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Marion High School Awarded 2020 AP Computer Science Female Diversity Award for the 2nd consecutive year
Marion High School Awarded 2020 AP Computer Science Female Diversity Award for the 2nd consecutive year
Friday, February 28, 2020

The College Board AP Computer Science Female Diversity Award recognizes schools that are closing the gender gap and engaging more female students in computer science coursework in AP Computer Science Principles (AP CSP) and AP Computer Science A (AP CSA). Specifically, College Board is honoring schools who reached 50% or higher female representation in either of the two AP computer science courses in 2019, or whose percentage of female examinees met or exceeded that of the school's female population in 2019. Out of 20,000 institutions that offer AP courses, only 818 have achieved this important result.  This is a nearly 20% increase over the 685 schools recognized last year.

  • 639 schools received the award in AP Computer Science Principles.

  • 143 schools received the award in AP Computer Science A.

  • 36 schools received the award in both AP computer science courses.

The winners represent a broad range of high schools from across the country. They include private, public, and charter schools, large and small student bodies, rural and urban populations, and specialized high schools, along with generalized programs. 


For the second consecutive year, Mr. Sean Gray, the 2018 Marion School District Teacher of the Year and Computer Science teacher at MHS has won this prestigious award.   “I am very excited and proud to receive this award! It is so incredibly important for all students to be exposed to Computer Science.  While there has never been a lack of guys taking Computer Science courses, the number of girls has always been much lower.”  He said everything they do and will do in the future involves and revolves around technology in some form or fashion.  There’s an app for everything these days and “the driving force behind the mobile applications and technology is Computer Science. All students need to learn how to become creators of technology and not just consumers.”  

He said it’s especially important to grow the number of girls because they have a unique perspective and their creativity is massively underrepresented in the Computer Science field.  “This is why the College Board is awarding schools like ours that have a high number of female students taking these courses. The world of Computer Science needs the perspective and opinions of girls to help innovate, create, and design the technology of tomorrow.”   


Many of his female students said they enjoy the Computer Science course because they will use it to further their education and career becoming a programmer.  One student said “I greatly enjoy AP Computer Science and the basis behind the course. I've learned so much about how computers function independently as well as with other systems. I believe any form of technology classes are thoroughly helpful for life beyond school. The skills and knowledge gained from this class will help with college work and careers. I have enjoyed learning how to program and create apps as well as having an understanding of the complex things that go into the technology we use every single day.”  Another female student said “I have truly enjoyed the class, and the project based learning that is used has given me a well rounded and deep understanding of computer science. Coach Gray is extremely helpful and his positive attitude and realistic expectations garner the best and brightest of Marion High School.”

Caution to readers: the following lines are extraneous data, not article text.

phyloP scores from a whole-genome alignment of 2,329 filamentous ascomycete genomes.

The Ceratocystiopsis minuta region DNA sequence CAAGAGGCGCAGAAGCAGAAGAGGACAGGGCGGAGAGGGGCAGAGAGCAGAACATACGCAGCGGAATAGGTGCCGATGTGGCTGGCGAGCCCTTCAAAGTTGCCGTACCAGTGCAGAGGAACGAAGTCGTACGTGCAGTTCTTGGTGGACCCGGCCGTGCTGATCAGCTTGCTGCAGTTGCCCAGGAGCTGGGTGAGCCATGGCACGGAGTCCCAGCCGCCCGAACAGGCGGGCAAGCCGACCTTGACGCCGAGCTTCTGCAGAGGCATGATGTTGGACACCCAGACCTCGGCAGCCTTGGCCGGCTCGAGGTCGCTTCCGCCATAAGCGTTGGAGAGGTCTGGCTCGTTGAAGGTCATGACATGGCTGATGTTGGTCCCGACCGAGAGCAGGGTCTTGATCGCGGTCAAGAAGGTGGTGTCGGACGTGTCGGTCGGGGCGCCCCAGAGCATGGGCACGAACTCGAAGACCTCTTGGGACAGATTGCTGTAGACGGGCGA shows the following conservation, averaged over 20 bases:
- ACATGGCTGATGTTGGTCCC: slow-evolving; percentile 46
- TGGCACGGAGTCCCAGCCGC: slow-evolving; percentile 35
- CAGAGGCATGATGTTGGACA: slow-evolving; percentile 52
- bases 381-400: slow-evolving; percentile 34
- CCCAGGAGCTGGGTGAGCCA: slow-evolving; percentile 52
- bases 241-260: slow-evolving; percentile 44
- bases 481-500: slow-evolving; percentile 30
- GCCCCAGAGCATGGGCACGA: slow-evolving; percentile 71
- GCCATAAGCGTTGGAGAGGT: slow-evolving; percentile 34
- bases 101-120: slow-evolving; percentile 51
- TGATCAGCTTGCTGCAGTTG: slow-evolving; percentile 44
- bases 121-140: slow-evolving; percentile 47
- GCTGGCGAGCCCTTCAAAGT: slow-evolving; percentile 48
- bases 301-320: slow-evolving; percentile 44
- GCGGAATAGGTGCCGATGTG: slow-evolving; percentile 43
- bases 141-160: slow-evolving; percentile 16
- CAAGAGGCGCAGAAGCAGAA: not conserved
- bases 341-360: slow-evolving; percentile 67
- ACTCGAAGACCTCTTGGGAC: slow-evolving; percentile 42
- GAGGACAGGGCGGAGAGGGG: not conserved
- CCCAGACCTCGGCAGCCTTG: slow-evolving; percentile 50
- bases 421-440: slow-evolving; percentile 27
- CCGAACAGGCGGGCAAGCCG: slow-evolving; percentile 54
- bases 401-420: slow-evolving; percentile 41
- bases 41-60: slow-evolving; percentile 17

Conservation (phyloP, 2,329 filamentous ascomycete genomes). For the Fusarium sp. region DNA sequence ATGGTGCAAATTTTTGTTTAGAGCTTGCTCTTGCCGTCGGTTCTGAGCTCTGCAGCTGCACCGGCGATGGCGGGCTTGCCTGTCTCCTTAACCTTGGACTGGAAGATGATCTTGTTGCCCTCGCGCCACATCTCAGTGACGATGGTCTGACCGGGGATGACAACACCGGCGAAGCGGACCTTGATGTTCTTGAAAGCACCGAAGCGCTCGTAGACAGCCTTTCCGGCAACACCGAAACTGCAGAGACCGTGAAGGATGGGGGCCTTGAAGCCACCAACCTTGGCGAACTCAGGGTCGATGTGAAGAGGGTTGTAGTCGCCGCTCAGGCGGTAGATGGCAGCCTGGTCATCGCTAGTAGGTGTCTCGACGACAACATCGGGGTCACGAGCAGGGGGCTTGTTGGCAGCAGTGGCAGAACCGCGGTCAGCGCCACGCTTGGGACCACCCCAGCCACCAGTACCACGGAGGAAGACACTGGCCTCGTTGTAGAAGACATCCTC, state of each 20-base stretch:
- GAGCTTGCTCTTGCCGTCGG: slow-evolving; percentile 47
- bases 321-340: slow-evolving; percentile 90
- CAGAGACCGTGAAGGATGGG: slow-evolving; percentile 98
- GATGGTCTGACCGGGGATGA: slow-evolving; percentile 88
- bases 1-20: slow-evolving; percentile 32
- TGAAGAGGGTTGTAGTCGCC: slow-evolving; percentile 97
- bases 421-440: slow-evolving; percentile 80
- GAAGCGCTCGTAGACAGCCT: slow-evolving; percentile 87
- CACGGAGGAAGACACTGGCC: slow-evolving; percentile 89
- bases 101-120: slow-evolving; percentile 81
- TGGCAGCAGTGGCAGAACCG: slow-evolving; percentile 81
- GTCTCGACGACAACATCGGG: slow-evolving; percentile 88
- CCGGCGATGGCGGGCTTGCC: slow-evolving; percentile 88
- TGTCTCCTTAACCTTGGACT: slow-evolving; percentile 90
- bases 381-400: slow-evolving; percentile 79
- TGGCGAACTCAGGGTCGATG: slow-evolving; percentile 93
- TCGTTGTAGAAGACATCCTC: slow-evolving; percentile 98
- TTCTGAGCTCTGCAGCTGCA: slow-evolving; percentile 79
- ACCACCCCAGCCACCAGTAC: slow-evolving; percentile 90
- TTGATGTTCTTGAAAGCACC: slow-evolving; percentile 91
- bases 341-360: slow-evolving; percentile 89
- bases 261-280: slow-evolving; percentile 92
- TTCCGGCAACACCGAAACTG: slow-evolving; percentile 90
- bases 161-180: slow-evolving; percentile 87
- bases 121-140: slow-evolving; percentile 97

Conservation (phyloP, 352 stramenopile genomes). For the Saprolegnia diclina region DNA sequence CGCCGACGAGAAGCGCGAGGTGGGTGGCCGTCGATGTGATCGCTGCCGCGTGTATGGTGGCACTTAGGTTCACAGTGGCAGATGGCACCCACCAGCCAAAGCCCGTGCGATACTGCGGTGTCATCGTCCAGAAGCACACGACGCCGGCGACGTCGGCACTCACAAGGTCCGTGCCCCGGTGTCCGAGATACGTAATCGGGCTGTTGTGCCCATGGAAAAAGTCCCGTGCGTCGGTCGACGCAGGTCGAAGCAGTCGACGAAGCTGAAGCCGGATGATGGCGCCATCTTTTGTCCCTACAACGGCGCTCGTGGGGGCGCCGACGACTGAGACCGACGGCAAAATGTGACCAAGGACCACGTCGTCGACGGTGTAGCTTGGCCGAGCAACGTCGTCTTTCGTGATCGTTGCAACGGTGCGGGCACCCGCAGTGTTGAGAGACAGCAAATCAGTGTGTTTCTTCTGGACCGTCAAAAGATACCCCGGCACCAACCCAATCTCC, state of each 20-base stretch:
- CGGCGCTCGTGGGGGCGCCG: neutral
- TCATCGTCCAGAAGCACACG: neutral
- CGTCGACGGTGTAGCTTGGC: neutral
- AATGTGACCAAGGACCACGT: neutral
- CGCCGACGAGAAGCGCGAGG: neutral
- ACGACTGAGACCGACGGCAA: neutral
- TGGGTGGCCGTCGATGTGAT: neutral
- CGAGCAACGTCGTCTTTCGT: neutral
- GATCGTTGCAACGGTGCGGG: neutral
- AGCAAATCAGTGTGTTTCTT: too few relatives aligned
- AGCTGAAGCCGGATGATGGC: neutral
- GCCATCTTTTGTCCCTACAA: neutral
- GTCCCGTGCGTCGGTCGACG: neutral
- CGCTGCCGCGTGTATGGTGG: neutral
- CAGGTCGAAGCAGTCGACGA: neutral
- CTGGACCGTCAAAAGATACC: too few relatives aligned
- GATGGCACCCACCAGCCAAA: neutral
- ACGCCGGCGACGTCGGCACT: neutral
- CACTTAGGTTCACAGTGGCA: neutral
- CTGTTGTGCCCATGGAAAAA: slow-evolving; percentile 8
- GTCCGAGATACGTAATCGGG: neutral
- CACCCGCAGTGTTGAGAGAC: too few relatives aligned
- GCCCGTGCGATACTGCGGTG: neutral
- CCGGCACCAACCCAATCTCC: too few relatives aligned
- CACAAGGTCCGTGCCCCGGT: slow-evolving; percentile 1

Marion School District provides many opportunities which open doors for its female population


Not only is Marion High School providing female students access to computer science courses, but so is Marion’s Math, Science and Technology Magnet school through Girls Who Code.  Providing these opportunities at an early age as possible is crucial to ensure they’ll be set up for high-paying technology jobs where they can drive innovation and creativity in the field. Research demonstrates that women are more likely to pursue computer science if they are given the opportunity to explore it in high school.

  • Computer science research jobs are projected to grow 16% by 2028, according to the Bureau of Labor Statistics. The median pay is more than $100,000 and thousands of jobs are added every year.

  • Despite growing demand, women still only earn 18% of computer science bachelor’s degrees and make up a mere 28% of the science and engineering workforce, according to the National Girls Collaborative Project.

  • A recent Microsoft study found that girls often assume the sciences don’t align with their desire to be creative and make an impact in the world.

  • Research by the Computing Technology Industry Association found that 69% of women who have not pursued careers in information technology say they didn’t know these opportunities were available to them.

(AP information provided by College Board)

In an effort to prepare young females in the district Mrs. Christina Bolden is sponsoring Girls Who Code.  The mission of the club is to close the gender gap in technology and to change the image of what a programmer looks like and does. This club provides girls an opportunity to build their confidence in computer science and encourages them to support one another. Girls Who Code offers a curriculum that will support them from elementary school through college and into the workforce.  Mrs. Bolden and her Girls Who Code club meet every Wednesday after school from 3:15 to 4:14 at MST.  Mrs. Bolden said the girls usually split up into different groups depending on what interests they have.  Some girls are coding robots, designing websites, designing robots, and a few 6th grade girls are working on their science fair projects.